Metaxas had told investigators under questioning that what prompted him to strangle Tiburcio and Bunea was his “hatred” of them and desire for “vengeance” over his suspicions that they prostituted their daughters. He said he choked the children to death as they slept “so that they would no longer have to suffer.”
Prosecutors said investigations found that both mothers were very loving and cared for their children.
Metaxas also told investigators that he strangled Maricar and Lozano as he climaxed during sex with them. He said he killed Bista, who died of a head injury, in anger after she spat at him for videoing their sexual encounter.
All Metaxas’ victims except Bista had been reported missing to police shortly after their disappearance. The disappearance of Bunea and her daughter in October 2016 was the subject of an investigative report by a local TV reporter, who said police claimed they had good reason to believe that the mother and daughter had crossed into the breakaway north of the ethnically split island.
Police failures to probe those missing persons cases resulted in the resignation of the justice minister and the firing of the police chief. Cypriot President Nicos Anastasiades said lives could have been spared had police acted swiftly in investigating those initial reports.


Ethiopian PM says troops ordered to move on Tigray capital

Updated 24 min 34 sec ago

Ethiopian PM says troops ordered to move on Tigray capital

NAIROBI, Kenya: Ethiopia’s prime minister says the army has been ordered to move on the embattled Tigray capital after his 72-hour ultimatum for Tigray leaders to surrender ended, and he warns residents to “stay indoors.”
The statement Thursday by Prime Minister Abiy Ahmed’s office means tanks and other weaponry can now close in on the city of some half-million people. His government has warned of “no mercy” if residents don’t move away from the Tigray leaders in time.
The new statement asserts that thousands of Tigray militia and special forces surrendered during the 72-hour period. “We will take utmost care to protect civilians,” it says.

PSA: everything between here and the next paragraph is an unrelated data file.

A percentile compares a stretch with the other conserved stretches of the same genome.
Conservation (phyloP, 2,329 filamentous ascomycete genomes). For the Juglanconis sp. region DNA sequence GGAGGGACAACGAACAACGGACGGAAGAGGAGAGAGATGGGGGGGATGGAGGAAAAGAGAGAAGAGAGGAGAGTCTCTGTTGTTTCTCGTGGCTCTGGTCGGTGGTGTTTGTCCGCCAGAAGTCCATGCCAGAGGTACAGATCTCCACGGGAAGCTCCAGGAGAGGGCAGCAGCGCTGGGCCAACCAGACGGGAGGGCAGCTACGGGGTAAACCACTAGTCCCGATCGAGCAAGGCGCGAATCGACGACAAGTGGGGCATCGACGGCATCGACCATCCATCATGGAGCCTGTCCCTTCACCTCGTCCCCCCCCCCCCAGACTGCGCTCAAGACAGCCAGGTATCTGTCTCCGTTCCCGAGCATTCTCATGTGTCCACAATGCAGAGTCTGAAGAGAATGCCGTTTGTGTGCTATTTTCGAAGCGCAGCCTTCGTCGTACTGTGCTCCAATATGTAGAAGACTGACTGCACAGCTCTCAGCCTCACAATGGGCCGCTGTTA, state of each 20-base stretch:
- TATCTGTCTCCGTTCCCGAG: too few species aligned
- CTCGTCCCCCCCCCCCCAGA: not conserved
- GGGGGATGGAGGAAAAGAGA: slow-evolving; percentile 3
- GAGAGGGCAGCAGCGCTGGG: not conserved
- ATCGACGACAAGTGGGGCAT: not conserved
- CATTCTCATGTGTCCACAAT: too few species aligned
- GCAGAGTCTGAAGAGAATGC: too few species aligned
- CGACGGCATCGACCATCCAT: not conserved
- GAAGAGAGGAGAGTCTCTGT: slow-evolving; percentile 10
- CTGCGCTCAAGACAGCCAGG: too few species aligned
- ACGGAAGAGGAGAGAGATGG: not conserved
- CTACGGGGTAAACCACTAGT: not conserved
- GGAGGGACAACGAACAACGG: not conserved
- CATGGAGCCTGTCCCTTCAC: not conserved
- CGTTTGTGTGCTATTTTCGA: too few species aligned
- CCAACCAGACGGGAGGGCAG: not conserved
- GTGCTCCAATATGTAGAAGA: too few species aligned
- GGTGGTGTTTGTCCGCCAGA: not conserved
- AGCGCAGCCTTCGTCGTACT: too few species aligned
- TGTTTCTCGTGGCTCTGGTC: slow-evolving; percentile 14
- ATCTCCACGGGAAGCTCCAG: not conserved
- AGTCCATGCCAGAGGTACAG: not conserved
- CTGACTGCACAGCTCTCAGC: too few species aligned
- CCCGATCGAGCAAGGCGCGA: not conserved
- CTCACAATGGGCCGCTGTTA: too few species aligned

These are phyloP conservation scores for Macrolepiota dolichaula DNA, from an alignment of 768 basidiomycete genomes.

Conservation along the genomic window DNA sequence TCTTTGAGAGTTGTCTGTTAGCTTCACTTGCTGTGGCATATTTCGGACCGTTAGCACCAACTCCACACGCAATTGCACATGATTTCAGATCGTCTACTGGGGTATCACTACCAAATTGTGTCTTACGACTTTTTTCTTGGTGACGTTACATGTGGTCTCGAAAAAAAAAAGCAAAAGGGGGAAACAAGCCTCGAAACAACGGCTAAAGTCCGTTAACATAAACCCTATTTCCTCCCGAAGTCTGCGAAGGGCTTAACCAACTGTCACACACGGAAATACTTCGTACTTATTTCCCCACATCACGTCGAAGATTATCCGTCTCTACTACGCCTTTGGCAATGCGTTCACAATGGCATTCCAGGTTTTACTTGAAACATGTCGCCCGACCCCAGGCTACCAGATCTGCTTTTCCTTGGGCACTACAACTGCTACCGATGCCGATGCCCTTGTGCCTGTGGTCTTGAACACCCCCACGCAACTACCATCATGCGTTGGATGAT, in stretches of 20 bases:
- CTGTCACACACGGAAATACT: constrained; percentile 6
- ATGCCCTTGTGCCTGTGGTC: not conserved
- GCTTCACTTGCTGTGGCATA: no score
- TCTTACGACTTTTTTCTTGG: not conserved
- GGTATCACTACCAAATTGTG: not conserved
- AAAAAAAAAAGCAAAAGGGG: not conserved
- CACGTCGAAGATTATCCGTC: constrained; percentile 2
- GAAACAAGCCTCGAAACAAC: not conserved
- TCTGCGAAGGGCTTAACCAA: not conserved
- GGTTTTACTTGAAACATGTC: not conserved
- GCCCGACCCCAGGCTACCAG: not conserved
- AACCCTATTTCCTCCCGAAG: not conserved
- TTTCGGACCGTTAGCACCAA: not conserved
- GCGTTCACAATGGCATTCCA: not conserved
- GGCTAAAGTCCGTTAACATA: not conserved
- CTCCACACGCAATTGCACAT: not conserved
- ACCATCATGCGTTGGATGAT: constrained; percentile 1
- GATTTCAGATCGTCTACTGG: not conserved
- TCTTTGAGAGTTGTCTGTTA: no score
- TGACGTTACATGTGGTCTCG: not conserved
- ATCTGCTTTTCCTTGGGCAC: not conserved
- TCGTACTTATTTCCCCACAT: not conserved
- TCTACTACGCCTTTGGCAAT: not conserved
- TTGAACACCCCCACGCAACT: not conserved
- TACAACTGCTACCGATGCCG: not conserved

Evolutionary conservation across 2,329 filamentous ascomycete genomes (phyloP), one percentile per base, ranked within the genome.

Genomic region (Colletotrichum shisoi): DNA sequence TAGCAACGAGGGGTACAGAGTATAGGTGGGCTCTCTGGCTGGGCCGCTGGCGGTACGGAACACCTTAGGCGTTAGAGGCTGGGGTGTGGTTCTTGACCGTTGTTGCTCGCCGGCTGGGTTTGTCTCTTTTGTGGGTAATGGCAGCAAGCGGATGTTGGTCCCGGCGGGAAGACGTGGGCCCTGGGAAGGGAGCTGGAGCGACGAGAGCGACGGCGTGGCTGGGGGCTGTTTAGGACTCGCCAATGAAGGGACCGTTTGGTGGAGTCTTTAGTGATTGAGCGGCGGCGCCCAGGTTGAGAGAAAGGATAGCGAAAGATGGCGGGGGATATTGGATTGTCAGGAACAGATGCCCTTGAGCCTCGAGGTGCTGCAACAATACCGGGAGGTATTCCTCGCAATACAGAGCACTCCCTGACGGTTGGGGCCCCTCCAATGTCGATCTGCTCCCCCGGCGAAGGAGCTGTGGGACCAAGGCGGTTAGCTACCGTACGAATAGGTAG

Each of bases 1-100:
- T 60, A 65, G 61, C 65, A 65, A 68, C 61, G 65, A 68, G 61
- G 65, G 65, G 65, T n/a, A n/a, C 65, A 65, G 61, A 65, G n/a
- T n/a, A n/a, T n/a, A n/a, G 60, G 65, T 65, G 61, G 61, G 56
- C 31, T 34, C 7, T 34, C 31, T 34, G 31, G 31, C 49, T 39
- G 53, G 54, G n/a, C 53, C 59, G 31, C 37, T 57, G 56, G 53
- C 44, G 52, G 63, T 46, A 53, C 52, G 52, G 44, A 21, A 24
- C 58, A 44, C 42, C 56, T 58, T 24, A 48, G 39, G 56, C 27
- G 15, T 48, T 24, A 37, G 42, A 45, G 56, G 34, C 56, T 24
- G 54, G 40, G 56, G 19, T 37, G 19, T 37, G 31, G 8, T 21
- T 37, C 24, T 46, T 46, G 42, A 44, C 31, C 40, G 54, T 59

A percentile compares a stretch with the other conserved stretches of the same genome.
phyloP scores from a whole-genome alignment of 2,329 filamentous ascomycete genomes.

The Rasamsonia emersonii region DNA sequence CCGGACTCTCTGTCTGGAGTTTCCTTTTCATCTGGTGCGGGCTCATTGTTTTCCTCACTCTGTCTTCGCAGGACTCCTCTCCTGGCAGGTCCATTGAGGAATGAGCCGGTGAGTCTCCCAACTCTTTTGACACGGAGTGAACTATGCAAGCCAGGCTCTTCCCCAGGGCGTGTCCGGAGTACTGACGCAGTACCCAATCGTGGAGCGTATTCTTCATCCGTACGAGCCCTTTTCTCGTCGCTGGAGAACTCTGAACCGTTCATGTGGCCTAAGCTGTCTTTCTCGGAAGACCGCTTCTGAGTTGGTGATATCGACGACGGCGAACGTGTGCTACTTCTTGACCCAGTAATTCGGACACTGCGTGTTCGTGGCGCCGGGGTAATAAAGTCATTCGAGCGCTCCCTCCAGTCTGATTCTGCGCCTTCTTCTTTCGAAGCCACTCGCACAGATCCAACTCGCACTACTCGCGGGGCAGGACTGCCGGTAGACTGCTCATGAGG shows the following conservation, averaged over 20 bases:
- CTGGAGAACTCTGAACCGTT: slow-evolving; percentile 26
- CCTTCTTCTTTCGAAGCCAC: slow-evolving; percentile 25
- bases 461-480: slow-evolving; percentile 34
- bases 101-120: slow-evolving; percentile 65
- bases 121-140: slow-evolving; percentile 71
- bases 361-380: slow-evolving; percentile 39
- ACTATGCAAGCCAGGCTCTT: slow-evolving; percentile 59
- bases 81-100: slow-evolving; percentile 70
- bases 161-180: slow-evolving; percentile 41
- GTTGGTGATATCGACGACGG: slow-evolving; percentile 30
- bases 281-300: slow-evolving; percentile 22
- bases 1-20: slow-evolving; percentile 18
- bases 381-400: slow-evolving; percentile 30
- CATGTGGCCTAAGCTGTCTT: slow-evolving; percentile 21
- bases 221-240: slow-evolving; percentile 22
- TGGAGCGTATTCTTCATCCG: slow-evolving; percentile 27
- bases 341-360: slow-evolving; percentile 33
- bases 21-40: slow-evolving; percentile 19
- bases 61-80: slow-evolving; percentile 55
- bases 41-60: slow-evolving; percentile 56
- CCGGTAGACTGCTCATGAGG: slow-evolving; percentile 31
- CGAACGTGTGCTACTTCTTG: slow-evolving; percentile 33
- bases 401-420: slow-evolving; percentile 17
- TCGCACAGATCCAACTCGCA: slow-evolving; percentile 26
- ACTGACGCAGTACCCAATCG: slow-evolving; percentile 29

Communications remain severed to Tigray, making it difficult to verify claims.
THIS IS A BREAKING NEWS UPDATE. AP’s earlier story follows below:
The United Nations says shortages have become “very critical” in Ethiopia’s embattled Tigray region as its population of 6 million remains sealed off and its capital is under threat of attack by Ethiopian forces seeking to arrest the regional leaders.
Fuel and cash are running out, more than 1 million people are now estimated to be displaced and food for nearly 100,000 refugees from Eritrea will be gone in a week, according to a new report released overnight. And more than 600,000 people who rely on monthly food rations haven’t received them this month.
Travel blockages are so dire that even within the Tigray capital, Mekele, the UN World Food Program cannot obtain access to transport food from its warehouses there.
Communications and travel links remain severed with the Tigray region since the deadly conflict broke out on Nov. 4, and now Human Rights Watch is warning that “actions that deliberately impede relief supplies” violate international humanitarian law.
Prime Minister Abiy Ahmed’s 72-hour ultimatum for the Tigray People’s Liberation Front leaders to surrender ended Wednesday night. His government has said Mekele is surrounded.
The UN has reported people fleeing the city. Abiy’s government had warned them of “no mercy” if residents didn’t move away from the TPLF leaders who are accused of hiding among the population.
But with communications cut, it’s not clear how many people in Mekele received the warnings. The alarmed international community is calling for immediate de-escalation, dialogue and humanitarian access.
Abiy on Wednesday, however, rejected international “interference.”